While the letter of EC261/2004 doesn't require compensation for delayed flights, the EUCJ found in 2009 ruled that passengers delayed for three hours or more may also receive compensation. However, they also ruled that since a 3–4 hour delay of the original flight was the same, as far as the passengers' time was concerned, as a 3–4 hour delay due to re-routing, then the "re-routing" clause should by all rights be applicable to a 3–4 hour flight delay.
61 In those circumstances, the Court finds that passengers whose flights are delayed may rely on the right to compensation laid down in Article 7 of Regulation No 261/2004 where they suffer, on account of such flights, a loss of time equal to or in excess of three hours, that is to say when they reach their final destination three hours or more after the arrival time originally scheduled by the air carrier.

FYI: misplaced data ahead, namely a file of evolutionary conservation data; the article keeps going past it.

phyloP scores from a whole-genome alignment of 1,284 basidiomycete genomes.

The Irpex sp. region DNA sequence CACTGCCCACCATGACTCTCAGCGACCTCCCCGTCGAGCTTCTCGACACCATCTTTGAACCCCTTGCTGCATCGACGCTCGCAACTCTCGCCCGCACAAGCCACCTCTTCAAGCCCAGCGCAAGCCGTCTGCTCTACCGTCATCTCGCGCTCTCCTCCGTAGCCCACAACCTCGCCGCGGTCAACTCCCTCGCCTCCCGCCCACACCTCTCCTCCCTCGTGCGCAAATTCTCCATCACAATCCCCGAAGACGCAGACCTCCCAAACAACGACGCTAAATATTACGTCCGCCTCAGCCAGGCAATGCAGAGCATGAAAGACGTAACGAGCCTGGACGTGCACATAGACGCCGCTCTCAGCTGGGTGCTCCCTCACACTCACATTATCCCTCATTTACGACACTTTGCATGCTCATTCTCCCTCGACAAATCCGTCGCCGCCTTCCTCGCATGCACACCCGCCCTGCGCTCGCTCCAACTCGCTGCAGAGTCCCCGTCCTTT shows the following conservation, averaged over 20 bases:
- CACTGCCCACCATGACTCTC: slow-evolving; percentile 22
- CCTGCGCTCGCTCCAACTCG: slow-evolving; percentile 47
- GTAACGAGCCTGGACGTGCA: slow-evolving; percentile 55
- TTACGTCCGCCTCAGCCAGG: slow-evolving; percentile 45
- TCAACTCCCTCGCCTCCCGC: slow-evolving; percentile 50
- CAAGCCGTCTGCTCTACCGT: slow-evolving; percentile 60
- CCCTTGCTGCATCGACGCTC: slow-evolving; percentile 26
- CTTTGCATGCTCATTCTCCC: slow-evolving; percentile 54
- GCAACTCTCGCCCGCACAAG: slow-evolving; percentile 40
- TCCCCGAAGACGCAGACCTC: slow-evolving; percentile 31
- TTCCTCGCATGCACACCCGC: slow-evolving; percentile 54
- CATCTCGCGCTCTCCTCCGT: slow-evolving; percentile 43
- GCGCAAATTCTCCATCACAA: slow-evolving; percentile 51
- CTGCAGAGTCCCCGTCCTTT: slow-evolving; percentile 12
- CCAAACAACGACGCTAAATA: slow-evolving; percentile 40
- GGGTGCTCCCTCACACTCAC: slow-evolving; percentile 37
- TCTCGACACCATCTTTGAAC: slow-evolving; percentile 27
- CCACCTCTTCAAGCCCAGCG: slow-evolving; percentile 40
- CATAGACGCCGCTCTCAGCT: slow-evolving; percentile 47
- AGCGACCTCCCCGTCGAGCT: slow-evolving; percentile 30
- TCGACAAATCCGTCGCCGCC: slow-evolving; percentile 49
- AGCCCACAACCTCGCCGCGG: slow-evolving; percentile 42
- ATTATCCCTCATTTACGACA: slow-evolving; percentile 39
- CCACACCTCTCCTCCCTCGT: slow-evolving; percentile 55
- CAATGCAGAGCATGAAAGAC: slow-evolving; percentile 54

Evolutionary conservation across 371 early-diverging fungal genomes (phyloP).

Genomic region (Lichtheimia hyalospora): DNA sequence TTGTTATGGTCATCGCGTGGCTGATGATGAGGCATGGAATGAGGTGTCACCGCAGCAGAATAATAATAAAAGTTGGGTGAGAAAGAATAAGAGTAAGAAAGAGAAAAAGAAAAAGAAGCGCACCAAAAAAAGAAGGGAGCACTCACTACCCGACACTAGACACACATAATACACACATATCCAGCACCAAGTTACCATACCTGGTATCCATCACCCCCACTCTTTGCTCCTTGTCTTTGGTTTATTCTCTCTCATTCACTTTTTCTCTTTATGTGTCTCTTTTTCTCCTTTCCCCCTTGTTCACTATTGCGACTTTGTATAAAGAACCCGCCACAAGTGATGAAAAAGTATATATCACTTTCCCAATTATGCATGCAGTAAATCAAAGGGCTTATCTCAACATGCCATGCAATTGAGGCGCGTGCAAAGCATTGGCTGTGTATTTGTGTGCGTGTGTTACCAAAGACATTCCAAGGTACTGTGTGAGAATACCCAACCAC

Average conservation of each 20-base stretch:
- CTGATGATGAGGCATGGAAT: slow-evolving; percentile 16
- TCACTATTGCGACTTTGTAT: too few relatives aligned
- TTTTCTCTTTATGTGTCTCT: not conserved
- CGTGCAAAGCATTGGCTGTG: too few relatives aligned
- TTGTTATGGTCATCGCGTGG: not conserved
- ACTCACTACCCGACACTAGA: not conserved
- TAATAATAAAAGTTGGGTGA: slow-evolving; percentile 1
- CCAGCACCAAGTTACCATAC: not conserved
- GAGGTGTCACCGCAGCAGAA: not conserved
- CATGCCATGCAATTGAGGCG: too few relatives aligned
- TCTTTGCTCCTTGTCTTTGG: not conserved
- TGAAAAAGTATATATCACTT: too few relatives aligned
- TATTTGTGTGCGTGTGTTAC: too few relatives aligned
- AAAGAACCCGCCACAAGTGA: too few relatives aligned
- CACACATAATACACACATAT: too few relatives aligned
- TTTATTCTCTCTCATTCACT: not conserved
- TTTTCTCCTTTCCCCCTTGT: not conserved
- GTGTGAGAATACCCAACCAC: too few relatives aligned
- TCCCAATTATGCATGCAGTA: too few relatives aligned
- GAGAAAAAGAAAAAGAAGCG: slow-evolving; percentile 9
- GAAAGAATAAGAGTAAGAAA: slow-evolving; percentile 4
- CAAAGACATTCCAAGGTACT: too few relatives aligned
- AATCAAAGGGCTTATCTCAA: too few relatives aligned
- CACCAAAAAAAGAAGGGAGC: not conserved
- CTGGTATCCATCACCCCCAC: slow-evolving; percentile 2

63 It is important to point out that the compensation payable to a passenger under Article 7(1) of Regulation No 261/2004 may be reduced by 50% if the conditions laid down in Article 7(2) of the regulation are met. Even though the latter provision refers only to the case of re-routing of passengers, the Court finds that the reduction in the compensation provided for is dependent solely on the delay to which passengers are subject, so that nothing precludes the application mutatis mutandis of that provision to compensation paid to passengers whose flights are delayed. It follows that the compensation payable to a passenger whose flight is delayed, who reaches his final destination three hours or more after the arrival time originally scheduled, may be reduced by 50%, in accordance with Article 7(2)(c) of Regulation No 261/2004, where the delay is – in the case of a flight not falling under points (a) or (b) of Article 7(2) – less than four hours.